Today was my second day at the book store. Walt had a meeting at 1 p.m., and I work at 2, so he dropped me off at Mishka's Cafe (where I go when I have no internet access here at home) and I sat with coffee and a lemon bar...and my cell phone (presumably unable to access the internet any way but with Mishka's wifi) and waited for about half an hour.
I finally walked over to Logos and relieved Peter, who seemed happy to be out of the shop for a few hours. He told me it had been a slow morning. He left and I went looking for something to read. I decided that each time I'm there, I would try to find something reasonably short (so I can read it in 6 hrs), and perhaps a greater variety of things I'm not likely to read normally.
The book I picked for today was written by Katharine Hepburn.
This actually is something I would read otherwise, but it's probably out of print. What a fun book. Hepburn obviously wrote it with minimal editorial input. It reads like the transcription of an afternoon chat over tea at her apartment. It is her distinctive voice, her memories of a film she had made 30 years before, the principal characters of which were then all dead (the book was published in 1987). And what fun hearing about the trials and tribulations of making this classic film (which certain was never expected to attain "classic" status!). If nothing else, it makes me feel better about probably never going to Africa!
If the morning at Logos had been "kind of slow," the afternoon was anything but. I was alone and seemed to have a constant stream of browsers, many of whom bought book. A woman came in with ten large boxes of books she was donating. The cash register jammed and I had to call Susan to find out how to un-jam it. But there was also enough down time that I made great progress with Katharine.
I finished the book around 4 and was faced with the choice of getting out my Kindle or finding a new book. Sorry, but I just don't want to be in a book store surrounded by real books with paper pages 'n' all and reading a storm on a Kindle.
Well, here is where being in a used book store is a great thing. You have access to all sorts of books, the kinds of things you would never go looking for. This was my second selection:
I actually never heard anybody talk about an Akubra (an Australian hat) when I was in Australia, but I remember Olivia being very proud of having bought one when she was there herself. This book is actually kind of cheating to say I "read" it (though I did). While it covers the history of the Akubra it is mostly very nice photos of the people who wear them -- station hands, property owners, roustabouts, trappers, shooters, and soldiers, to mention a few. Each photo is identified by the name of the wearer and what he has to say about his akubra.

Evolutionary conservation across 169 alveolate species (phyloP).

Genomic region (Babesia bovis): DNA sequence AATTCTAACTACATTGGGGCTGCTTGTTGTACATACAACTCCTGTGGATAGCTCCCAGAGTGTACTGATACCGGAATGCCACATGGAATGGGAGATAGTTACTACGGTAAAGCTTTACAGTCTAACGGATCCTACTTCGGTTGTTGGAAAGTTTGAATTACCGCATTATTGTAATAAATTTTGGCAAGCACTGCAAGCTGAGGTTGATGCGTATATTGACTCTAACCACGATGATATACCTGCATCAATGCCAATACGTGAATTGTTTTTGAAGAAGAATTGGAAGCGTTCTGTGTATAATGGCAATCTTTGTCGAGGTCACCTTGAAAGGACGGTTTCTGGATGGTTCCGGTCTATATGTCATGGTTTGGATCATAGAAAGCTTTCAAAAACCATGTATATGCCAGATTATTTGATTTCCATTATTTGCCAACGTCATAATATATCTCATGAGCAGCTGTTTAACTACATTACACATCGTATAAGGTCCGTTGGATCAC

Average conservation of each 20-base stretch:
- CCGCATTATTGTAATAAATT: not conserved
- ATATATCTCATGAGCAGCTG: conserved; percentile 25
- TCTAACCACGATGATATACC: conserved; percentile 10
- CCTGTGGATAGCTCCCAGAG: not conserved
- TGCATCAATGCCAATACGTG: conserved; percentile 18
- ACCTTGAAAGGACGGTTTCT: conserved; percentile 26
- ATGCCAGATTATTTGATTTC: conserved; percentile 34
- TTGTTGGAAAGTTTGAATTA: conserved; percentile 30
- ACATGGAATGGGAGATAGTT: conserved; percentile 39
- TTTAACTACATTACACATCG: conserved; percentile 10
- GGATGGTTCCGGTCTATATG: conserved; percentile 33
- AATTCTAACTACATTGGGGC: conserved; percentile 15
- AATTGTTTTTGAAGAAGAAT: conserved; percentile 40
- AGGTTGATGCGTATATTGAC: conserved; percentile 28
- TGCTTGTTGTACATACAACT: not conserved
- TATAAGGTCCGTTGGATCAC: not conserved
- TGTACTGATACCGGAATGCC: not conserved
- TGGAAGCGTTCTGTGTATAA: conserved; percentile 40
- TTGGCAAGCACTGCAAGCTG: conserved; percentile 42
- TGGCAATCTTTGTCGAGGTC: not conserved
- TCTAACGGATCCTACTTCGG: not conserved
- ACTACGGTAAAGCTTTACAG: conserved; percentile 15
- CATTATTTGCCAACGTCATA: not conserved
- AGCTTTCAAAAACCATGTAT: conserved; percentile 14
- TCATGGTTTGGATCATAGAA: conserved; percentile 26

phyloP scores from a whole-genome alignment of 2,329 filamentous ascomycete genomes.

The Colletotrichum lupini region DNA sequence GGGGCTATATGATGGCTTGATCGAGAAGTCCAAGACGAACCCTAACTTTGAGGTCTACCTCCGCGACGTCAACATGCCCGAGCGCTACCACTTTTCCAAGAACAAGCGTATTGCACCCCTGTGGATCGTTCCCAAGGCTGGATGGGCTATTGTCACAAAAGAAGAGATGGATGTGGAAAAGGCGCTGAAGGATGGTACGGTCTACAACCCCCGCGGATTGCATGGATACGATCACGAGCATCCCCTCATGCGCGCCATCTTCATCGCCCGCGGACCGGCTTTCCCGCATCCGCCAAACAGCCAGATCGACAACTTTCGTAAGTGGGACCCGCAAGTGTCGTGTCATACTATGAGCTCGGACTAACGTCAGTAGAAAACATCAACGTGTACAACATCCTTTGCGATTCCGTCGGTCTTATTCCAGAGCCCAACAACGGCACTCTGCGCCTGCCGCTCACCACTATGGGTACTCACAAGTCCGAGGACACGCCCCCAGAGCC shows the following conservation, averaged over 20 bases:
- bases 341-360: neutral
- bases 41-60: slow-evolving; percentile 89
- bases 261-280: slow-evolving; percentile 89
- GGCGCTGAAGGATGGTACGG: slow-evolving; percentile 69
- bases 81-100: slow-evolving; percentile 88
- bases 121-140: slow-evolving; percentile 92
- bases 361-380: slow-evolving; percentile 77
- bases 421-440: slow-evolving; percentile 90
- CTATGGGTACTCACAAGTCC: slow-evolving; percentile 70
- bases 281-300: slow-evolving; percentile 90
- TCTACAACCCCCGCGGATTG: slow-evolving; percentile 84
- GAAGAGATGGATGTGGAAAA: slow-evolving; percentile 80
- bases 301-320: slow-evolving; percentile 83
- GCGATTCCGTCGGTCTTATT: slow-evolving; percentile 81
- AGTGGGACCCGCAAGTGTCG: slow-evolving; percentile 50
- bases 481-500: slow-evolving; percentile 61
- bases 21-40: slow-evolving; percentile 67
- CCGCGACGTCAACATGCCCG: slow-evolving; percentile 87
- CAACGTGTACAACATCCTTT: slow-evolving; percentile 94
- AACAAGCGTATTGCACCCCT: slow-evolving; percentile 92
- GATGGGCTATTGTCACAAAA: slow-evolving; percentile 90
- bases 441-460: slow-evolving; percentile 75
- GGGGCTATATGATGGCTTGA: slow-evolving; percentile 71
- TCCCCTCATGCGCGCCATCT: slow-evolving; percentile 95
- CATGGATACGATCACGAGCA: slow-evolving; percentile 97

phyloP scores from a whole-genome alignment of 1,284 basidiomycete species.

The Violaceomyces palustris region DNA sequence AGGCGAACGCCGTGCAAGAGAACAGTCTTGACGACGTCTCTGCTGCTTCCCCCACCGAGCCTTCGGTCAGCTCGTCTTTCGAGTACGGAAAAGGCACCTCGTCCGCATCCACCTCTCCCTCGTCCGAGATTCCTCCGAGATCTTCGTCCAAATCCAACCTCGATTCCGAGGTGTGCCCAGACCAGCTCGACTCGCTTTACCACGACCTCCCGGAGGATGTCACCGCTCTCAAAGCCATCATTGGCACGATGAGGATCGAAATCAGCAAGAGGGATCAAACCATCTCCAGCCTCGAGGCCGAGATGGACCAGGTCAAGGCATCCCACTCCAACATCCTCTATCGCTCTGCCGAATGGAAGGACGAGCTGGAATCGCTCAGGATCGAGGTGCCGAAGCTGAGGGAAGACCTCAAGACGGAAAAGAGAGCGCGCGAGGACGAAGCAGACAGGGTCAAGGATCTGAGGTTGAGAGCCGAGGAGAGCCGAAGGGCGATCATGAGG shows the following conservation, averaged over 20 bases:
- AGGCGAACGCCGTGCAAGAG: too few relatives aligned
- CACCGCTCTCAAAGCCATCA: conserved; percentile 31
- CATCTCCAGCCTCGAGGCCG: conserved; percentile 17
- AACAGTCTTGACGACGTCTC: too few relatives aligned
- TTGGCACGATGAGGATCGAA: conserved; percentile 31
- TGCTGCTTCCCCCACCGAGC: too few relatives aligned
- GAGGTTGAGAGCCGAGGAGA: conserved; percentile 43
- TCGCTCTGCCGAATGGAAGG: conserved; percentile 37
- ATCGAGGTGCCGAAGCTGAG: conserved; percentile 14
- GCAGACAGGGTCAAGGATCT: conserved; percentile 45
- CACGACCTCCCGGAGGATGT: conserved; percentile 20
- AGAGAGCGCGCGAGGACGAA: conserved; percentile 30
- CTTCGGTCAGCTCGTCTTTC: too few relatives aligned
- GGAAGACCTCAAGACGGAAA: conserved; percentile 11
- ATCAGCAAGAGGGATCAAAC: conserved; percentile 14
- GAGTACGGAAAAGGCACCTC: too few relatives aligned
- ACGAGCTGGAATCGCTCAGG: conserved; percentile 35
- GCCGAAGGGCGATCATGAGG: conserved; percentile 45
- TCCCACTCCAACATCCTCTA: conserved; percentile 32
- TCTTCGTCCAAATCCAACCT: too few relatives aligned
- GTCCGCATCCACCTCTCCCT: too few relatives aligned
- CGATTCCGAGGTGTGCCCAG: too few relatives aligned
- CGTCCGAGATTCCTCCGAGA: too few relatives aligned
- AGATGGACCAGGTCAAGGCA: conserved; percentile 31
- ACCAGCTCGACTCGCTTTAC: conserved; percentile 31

This guy is has been a policeman for 2½ years and has made five arrests. His territory covers 5,000 square km.
My favorite quote about a hat was the guy who said. "Without a hat on you'd die in this country! You're blind without it. Lose your hat and you can lose a hand...A hat is never any good until it's been through the dip twice. You throw your hat thru the door and if it's not shot full of holes you can walk in after that. It's handy to pick up hot things with."
Now see? If I had never gone to work for Logos, I would never have known any of this! I also would not have heard of "wooly butts" (which I think are sheep) or "pandanus" (a type of palm-like deciduous tree) or "larrikin" (a mischievous person) or salmon gums (a type of eucalyptus found in Western Australia).
I actually finished reading this book before Walt arrived. Even before Susan arrived, in time to chat with her about how the day had gone. Walt had parked 3 blocks away and it was so cold (the cold has finally arrived here!) that, since I had no coat, I made him go get the car and drive to the door to pick me up.
Another fun day of "work" (if you can call sitting and reading for 6 hours "work"). I'm really enjoying this job!